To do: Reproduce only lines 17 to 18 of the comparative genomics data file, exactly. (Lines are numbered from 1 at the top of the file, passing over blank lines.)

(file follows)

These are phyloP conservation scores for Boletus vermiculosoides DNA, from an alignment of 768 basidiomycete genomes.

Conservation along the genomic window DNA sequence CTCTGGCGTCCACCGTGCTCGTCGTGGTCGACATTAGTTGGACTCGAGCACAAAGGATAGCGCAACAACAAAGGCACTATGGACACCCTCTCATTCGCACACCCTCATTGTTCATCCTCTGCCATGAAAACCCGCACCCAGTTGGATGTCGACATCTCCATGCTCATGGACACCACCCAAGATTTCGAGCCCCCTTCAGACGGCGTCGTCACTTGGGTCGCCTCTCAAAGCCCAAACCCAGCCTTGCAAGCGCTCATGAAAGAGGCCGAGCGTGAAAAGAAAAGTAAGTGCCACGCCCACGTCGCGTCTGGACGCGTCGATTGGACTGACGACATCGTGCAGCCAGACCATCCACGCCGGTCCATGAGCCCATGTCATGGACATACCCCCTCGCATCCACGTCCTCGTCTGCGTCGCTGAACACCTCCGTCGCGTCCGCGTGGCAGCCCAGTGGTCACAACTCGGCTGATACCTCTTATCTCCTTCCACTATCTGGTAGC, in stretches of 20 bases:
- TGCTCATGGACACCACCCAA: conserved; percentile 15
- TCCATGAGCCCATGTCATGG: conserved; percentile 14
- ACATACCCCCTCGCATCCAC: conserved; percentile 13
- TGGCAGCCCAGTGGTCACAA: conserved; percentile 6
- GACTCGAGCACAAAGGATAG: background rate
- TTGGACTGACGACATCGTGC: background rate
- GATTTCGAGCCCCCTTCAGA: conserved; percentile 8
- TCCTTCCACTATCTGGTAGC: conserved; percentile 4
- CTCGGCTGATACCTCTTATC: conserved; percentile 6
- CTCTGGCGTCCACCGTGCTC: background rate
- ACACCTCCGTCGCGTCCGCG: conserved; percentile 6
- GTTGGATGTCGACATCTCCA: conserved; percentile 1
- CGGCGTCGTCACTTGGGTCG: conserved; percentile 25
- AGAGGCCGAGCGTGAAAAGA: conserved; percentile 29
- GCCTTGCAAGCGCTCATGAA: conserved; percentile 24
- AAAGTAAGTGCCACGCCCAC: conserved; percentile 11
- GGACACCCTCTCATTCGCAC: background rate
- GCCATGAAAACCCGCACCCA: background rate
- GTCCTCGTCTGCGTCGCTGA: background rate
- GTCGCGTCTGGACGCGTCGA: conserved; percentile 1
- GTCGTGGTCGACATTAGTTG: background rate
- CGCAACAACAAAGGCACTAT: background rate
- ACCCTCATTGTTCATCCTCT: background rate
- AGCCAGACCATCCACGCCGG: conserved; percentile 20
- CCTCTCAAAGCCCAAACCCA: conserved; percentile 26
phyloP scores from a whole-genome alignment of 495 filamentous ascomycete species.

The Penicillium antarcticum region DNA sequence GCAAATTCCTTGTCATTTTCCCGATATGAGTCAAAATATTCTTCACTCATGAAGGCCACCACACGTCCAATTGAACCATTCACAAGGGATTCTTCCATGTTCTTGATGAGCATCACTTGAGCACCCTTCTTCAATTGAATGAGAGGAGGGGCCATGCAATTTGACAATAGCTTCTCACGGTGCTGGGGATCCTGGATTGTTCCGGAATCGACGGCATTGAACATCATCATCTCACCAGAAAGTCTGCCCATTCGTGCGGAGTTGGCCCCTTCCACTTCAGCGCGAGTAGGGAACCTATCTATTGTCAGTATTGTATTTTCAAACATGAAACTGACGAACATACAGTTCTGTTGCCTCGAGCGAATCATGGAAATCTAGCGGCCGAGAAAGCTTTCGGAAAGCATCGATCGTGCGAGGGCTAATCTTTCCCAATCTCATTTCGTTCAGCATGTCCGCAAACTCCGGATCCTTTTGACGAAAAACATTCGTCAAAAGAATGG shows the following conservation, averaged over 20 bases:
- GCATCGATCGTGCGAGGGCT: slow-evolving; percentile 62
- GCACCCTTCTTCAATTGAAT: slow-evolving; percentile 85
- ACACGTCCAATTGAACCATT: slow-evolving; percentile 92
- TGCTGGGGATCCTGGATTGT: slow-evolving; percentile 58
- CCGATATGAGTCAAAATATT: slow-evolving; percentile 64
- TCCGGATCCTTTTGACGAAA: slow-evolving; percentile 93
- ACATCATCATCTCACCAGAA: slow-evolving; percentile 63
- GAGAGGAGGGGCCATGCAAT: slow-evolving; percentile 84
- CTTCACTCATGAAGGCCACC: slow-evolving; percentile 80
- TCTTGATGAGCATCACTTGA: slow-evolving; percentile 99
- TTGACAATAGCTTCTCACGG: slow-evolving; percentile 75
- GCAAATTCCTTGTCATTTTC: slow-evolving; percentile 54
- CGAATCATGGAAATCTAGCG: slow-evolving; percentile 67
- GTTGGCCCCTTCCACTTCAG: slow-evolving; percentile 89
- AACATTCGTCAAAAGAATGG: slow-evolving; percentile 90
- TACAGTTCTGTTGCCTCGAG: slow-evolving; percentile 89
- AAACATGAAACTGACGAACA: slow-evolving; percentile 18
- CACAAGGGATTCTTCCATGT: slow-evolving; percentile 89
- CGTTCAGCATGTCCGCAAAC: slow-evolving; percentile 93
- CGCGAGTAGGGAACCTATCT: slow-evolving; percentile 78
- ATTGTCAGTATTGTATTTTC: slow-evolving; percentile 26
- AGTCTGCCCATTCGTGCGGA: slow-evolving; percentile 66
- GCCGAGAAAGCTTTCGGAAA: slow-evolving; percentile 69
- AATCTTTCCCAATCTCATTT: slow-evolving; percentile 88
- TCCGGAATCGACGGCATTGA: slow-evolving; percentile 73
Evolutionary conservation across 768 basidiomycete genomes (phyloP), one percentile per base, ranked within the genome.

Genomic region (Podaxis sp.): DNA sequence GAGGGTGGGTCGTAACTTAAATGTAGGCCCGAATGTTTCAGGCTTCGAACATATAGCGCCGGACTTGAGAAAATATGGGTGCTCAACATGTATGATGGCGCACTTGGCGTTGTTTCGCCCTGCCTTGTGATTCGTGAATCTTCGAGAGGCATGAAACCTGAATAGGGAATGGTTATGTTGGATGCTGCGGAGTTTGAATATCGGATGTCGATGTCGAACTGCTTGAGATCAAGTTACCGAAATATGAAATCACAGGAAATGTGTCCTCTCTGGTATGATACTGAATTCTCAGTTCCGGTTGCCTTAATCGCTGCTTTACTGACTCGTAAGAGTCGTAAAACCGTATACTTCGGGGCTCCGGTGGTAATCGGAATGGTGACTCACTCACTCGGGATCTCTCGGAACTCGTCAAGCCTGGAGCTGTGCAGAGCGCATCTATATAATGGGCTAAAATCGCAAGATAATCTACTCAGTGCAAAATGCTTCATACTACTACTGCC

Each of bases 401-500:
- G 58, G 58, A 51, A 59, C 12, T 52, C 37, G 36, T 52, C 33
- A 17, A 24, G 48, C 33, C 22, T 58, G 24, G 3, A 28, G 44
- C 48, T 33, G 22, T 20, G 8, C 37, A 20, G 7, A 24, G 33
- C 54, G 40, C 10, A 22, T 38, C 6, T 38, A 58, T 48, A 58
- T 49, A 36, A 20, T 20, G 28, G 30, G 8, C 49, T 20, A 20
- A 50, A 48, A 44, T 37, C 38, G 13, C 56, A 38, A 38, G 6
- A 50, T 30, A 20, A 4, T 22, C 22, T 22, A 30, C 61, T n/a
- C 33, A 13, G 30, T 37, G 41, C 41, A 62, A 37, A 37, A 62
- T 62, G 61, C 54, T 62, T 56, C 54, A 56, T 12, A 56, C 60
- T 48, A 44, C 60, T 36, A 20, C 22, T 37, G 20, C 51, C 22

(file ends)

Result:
- GCCTTGCAAGCGCTCATGAA: conserved; percentile 24
- AAAGTAAGTGCCACGCCCAC: conserved; percentile 11